In 2011, Thailand experienced its worst floods in over 50 years. More than 600 people died and its manufacturing industry in affected regions was devastated. GDP shrank by 9 per cent compared to what it had been a year earlier. While the flood waters have receded and some business is beginning to resume, the threat of future flooding looms. Thailand's science and technology minister, Plodprasop Surasawadi, told a Thai newspaper that he was “one million percent sure" there would be flooding again next year. He added that “this is a natural phenomenon that you cannot escape. We are living in a period of climate change.”
When manufacturers think about the impact of the climate on business continuity, flooding is perhaps one of the more obvious risks that spring to mind. But a climate change risk assessment for the UK, published by government late January, warns that a greater frequency of supply chain disruption and fluctuations in water availability are also risks to businesses as a result of changing weather patterns (something water abstracting manufacturers in the south east of England will be all to alert to with river levels at frighteningly low levels).
In short, it identifies six key challenges that manufacturers are likely to wrestle with: supply chain disruption, protection and maintenance of assets, operational integrity and process functionability, access to markets and shifting demand, regulatory compliance and business reputation. It warns that while a number of businesses, predominantly national and multi-national corporations, are taking climate change risks seriously, they are in the minority. It adds that manufacturers also have an opportunity to deliver products to help others adapt to the impacts of climate change.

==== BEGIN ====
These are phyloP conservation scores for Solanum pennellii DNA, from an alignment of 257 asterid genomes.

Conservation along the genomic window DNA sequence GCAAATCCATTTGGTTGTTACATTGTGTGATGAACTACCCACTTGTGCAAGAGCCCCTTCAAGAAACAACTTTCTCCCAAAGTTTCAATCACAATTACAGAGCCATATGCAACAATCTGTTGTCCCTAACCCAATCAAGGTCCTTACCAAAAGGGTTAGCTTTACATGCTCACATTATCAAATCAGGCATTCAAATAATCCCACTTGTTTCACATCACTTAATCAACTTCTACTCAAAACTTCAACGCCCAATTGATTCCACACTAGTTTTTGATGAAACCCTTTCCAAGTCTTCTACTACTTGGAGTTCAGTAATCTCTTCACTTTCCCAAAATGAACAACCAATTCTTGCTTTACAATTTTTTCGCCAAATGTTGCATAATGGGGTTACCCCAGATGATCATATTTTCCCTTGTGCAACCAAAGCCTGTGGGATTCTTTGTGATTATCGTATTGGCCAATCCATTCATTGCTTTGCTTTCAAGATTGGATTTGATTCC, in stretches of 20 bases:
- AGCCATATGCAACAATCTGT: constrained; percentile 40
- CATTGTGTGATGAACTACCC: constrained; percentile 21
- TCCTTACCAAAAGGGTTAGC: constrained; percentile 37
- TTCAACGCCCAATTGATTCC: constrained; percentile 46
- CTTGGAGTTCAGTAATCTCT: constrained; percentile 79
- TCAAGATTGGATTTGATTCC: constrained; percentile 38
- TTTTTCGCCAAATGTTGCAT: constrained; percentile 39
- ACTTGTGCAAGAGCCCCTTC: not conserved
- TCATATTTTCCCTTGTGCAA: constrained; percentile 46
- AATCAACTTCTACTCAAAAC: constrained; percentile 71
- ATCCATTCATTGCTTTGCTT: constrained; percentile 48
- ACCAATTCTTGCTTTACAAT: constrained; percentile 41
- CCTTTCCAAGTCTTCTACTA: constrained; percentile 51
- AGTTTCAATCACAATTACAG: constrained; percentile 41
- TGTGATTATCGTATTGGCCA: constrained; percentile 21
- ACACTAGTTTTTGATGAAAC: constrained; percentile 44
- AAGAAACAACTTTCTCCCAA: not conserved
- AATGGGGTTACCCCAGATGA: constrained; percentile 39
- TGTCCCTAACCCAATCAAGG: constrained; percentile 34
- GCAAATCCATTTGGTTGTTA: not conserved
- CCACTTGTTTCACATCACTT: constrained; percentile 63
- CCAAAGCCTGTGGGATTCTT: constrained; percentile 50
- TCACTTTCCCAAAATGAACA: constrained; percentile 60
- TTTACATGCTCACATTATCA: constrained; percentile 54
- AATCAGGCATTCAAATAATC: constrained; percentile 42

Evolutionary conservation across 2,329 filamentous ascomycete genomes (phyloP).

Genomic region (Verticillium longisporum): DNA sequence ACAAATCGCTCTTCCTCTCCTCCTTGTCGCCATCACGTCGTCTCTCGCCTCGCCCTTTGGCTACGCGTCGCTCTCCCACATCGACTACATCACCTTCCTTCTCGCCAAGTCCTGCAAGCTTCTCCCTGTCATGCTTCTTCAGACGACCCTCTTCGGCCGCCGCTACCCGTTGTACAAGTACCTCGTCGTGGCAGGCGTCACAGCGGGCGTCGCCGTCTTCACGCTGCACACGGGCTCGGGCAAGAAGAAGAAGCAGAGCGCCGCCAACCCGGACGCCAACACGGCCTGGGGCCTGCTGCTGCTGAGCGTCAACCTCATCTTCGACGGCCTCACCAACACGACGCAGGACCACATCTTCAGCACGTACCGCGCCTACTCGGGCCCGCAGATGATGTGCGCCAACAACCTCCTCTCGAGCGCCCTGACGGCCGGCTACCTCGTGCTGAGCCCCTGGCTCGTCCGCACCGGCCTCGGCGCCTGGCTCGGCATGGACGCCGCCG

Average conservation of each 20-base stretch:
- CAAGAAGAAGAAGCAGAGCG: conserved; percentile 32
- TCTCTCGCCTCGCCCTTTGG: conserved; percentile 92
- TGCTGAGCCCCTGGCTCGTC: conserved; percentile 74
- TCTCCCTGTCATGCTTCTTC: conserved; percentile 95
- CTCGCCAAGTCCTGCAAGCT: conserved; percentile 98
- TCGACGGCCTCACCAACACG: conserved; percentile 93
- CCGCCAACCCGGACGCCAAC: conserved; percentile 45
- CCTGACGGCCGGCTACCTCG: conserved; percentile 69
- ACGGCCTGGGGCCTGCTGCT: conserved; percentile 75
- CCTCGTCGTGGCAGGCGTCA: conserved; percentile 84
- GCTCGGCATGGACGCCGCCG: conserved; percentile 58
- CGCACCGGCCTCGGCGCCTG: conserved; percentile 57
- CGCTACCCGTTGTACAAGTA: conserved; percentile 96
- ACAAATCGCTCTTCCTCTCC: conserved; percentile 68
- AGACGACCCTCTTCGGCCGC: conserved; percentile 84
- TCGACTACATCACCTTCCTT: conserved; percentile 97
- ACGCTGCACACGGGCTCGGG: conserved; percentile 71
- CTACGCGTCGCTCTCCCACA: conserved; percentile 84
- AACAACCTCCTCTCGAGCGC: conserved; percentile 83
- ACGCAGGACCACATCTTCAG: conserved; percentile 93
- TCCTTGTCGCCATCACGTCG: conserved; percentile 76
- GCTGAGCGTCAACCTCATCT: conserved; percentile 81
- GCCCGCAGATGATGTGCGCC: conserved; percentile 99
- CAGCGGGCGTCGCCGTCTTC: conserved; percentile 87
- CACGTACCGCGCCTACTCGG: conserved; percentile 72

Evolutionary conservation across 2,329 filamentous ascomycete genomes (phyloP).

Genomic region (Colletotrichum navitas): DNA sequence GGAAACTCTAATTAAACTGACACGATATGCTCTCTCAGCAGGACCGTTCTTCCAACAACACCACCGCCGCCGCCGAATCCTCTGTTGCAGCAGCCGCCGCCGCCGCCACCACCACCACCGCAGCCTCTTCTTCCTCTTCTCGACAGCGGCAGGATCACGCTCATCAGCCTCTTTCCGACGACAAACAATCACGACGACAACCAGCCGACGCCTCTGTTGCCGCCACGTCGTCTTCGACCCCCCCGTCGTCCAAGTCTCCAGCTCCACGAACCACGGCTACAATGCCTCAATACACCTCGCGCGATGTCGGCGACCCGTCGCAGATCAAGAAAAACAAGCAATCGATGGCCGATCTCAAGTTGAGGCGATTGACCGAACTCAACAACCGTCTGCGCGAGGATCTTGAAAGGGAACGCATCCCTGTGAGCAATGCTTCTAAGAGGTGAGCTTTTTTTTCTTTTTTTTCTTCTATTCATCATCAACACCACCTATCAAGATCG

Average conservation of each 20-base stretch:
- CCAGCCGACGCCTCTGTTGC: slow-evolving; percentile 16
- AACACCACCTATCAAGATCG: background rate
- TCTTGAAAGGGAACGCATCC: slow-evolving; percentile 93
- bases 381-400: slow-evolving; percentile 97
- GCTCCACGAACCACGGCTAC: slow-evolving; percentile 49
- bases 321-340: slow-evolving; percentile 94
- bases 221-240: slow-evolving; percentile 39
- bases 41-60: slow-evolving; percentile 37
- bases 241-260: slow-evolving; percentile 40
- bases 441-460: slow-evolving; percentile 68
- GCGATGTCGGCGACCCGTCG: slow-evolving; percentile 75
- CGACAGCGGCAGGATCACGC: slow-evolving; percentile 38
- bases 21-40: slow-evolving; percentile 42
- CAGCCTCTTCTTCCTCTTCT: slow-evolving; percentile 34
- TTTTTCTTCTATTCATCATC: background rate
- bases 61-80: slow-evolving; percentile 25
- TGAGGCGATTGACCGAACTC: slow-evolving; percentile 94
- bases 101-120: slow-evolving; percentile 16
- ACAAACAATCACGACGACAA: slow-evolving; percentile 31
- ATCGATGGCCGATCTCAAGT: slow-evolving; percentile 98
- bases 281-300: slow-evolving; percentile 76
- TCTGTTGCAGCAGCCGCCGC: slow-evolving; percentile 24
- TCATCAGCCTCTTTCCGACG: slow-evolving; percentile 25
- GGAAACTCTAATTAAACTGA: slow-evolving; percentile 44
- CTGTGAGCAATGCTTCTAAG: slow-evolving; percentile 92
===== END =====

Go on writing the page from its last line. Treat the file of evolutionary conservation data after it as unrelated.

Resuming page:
Government is now working on a National Adaptation Programme, which is due to be published next year, which will respond to the high priority risks and opportunities that have been identified. Government wants to hear from manufacturers as it develops the programme: what are the most urgent areas for action for your business? What actions you are already taking to address risks? What are the key barriers that stop you addressing risk? And what new or innovative actions or opportunities have you explored for addressing risks.
Want to take part? Visit Defra's web-forum at http://engage.defra.gov.uk/nap